from The American Heritage® Dictionary of the English Language, 4th Edition
- n. A short stocking reaching a point between the ankle and the knee.
- n. Meteorology A windsock.
- n. A light shoe worn by comic actors in ancient Greek and Roman plays.
- n. Comic drama; comedy: "He . . . knew all niceties of the sock and buskin” ( Byron).
- transitive v. To provide with socks.
- sock away Informal To put (money) away in a safe place for future use.
- sock in To close to air traffic: fog that socked in the airport.
- transitive v. To hit or strike forcefully; punch.
- intransitive v. To deliver a blow.
- n. A hard blow or punch.
- idiom sock it to (someone) Slang To deliver a forceful comment, reprimand, or physical blow to someone else.
from Wiktionary, Creative Commons Attribution/Share-Alike License
- n. A knitted or woven covering for the foot
- n. A shoe worn by Greco-Roman comedy actors
- n. A violent blow, punch
- n. A shortened version of (Internet) sock puppet
- v. To hit or strike violently
- v. To deliver a blow
from the GNU version of the Collaborative International Dictionary of English
- n. A plowshare.
- n. The shoe worn by actors of comedy in ancient Greece and Rome, -- used as a symbol of comedy, or of the comic drama, as distinguished from tragedy, which is symbolized by the
- n. A knit or woven covering for the foot and lower leg; a stocking with a short leg.
- n. A warm inner sole for a shoe.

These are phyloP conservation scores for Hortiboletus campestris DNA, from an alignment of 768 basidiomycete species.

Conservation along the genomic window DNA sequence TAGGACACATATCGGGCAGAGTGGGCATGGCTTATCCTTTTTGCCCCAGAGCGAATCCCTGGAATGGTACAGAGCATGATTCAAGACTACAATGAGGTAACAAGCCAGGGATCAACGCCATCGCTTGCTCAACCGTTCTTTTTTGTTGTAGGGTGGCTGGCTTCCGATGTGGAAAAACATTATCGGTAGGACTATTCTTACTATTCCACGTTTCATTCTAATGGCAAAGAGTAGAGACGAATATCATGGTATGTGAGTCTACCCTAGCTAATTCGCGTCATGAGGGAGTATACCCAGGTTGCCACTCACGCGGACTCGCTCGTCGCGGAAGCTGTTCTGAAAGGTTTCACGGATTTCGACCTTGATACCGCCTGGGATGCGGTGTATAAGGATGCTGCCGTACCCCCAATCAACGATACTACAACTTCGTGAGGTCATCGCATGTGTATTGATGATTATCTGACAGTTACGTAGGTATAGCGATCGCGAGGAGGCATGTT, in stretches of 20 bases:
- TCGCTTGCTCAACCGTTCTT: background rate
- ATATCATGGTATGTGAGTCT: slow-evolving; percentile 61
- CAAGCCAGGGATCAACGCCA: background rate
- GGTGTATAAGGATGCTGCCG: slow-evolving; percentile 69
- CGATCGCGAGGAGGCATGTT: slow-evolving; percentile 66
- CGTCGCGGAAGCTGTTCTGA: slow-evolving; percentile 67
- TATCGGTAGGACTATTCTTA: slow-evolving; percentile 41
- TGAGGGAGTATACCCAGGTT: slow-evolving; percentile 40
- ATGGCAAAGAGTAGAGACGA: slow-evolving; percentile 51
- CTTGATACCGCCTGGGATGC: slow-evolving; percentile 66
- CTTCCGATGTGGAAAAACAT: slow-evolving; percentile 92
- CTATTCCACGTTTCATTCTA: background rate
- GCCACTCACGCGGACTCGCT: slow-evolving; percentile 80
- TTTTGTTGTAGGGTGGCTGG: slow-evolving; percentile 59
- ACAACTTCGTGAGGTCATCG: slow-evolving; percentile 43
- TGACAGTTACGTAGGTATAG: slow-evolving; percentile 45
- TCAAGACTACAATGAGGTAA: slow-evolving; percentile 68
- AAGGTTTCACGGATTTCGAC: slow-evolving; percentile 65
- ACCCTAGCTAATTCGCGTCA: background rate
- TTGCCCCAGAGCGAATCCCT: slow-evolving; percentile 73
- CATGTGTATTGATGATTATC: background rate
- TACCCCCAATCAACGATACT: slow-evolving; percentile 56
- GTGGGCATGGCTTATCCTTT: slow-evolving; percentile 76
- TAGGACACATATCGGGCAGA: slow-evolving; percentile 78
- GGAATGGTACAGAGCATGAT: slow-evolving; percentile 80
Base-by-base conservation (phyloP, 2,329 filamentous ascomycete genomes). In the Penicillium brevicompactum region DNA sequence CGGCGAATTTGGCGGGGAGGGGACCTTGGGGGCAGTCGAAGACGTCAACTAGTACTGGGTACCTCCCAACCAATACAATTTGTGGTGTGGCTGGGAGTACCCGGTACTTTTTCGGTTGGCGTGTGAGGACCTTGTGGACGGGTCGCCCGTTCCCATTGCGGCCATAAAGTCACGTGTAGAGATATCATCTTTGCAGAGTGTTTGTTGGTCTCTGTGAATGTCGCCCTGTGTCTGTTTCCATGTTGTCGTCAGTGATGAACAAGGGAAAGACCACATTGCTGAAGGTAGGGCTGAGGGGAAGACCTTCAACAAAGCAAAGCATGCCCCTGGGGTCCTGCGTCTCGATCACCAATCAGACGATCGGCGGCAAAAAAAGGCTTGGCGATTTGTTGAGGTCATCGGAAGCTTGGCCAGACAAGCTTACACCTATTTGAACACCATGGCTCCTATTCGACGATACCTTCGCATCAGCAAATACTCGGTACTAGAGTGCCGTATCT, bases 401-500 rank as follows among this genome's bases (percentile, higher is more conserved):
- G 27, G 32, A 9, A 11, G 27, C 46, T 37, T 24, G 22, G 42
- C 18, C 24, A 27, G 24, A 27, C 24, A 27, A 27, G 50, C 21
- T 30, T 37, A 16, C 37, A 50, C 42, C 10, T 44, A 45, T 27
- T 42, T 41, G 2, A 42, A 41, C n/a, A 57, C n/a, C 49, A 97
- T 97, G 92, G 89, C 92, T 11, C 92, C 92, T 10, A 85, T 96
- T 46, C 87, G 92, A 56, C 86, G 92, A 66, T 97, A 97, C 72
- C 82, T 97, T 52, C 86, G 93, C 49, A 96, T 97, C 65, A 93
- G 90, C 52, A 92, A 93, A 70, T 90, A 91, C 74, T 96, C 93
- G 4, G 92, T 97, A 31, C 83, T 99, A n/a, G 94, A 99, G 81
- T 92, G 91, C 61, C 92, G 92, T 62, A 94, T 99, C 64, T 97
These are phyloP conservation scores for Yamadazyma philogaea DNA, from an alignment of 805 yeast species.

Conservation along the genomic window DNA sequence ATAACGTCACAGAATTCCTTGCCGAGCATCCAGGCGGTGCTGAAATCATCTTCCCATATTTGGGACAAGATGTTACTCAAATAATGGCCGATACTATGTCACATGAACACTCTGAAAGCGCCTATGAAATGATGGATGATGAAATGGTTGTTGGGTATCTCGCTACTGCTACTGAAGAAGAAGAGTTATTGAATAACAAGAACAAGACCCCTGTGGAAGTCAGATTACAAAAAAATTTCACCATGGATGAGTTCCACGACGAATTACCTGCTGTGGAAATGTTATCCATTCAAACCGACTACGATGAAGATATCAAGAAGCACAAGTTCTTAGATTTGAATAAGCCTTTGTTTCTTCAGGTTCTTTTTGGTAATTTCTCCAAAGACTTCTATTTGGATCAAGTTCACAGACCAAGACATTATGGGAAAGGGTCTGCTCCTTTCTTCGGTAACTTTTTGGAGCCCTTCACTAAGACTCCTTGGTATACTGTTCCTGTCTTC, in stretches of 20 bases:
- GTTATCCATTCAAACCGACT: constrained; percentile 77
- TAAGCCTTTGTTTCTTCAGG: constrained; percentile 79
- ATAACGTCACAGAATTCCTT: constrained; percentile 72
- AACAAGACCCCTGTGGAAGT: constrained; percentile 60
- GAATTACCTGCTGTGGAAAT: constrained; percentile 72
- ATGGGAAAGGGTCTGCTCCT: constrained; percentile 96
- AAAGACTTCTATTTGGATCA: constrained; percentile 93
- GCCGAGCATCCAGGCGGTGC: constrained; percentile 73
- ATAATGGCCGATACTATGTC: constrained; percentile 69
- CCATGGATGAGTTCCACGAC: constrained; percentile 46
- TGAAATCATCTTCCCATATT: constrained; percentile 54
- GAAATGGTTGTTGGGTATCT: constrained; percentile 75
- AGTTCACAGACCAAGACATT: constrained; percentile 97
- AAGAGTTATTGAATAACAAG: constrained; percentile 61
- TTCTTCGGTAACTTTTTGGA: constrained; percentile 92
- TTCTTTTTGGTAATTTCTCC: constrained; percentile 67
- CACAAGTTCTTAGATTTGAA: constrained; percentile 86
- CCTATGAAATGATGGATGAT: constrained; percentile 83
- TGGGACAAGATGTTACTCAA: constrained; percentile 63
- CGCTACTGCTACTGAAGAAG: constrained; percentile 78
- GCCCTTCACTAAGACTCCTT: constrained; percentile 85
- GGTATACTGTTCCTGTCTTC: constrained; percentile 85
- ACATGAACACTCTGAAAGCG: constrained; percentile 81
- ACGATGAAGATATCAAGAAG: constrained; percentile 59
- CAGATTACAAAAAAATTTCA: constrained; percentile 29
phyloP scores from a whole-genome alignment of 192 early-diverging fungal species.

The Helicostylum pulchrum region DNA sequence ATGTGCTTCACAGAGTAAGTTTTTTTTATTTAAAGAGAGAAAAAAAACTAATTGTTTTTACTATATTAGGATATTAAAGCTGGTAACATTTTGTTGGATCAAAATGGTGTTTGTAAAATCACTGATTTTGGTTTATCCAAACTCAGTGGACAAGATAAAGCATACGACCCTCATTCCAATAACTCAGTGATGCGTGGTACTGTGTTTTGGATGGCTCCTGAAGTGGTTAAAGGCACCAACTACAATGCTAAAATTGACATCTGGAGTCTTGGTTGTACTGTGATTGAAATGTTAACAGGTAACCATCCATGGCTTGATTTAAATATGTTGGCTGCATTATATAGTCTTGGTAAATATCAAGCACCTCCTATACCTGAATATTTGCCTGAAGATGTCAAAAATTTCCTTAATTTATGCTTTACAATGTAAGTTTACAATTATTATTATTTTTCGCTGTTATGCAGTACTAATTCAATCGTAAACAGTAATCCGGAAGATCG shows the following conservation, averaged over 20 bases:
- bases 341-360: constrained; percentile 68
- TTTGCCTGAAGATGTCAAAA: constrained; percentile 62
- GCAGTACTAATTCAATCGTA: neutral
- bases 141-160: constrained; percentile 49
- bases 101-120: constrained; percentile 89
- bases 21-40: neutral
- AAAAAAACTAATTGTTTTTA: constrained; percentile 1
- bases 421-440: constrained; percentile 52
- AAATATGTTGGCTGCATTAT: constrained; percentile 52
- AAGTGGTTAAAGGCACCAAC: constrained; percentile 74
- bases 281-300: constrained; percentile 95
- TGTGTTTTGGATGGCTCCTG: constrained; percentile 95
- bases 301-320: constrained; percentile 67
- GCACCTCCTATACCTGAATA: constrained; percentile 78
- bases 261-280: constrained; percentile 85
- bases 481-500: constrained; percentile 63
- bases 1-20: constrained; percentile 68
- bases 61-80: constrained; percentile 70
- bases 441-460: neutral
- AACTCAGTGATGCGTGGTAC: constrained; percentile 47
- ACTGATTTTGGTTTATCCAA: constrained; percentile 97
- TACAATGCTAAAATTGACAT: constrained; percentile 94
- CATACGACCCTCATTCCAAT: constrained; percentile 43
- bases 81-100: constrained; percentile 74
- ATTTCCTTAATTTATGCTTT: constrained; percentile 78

- transitive v. To hurl, drive, or strike violently; -- often with it as an object.
from The Century Dictionary and Cyclopedia
- n. A light shoe worn by the ancient actors of comedy; hence, comedy, in distinction from tragedy, which is symbolized by the buskin.
- n. A knitted or woven covering for the foot, shorter than a stocking; a stocking reaching but a short distance above the ankle.
- n. A sandal, wooden patten, or clog for the feet, worn by the friars called Recollets.
- n. A plowshare; a movable share slipped over the sole of a plow.
- To sew up.
- n. Same as soke.
- To throw; especially, to hurl or send with swiftness and violence: as, to sock a ball.
- To hit hard; pitch into: as, to sock one in the eye.
- With an impersonal it, to strike a hard blow; give a drubbing: as, sock it to him!
- n. A dialectal form of sog.
from WordNet 3.0 Copyright 2006 by Princeton University. All rights reserved.
- n. hosiery consisting of a cloth covering for the foot; worn inside the shoe; reaches to between the ankle and the knee
- v. hit hard
- n. a truncated cloth cone mounted on a mast; used (e.g., at airports) to show the direction of the wind
Middle English socke, from Old English socc, a kind of light shoe, from Latin soccus, possibly from Greek sunkhis, sukkhos, Phrygian shoe.
Origin unknown.(American Heritage® Dictionary of the English Language, Fourth Edition)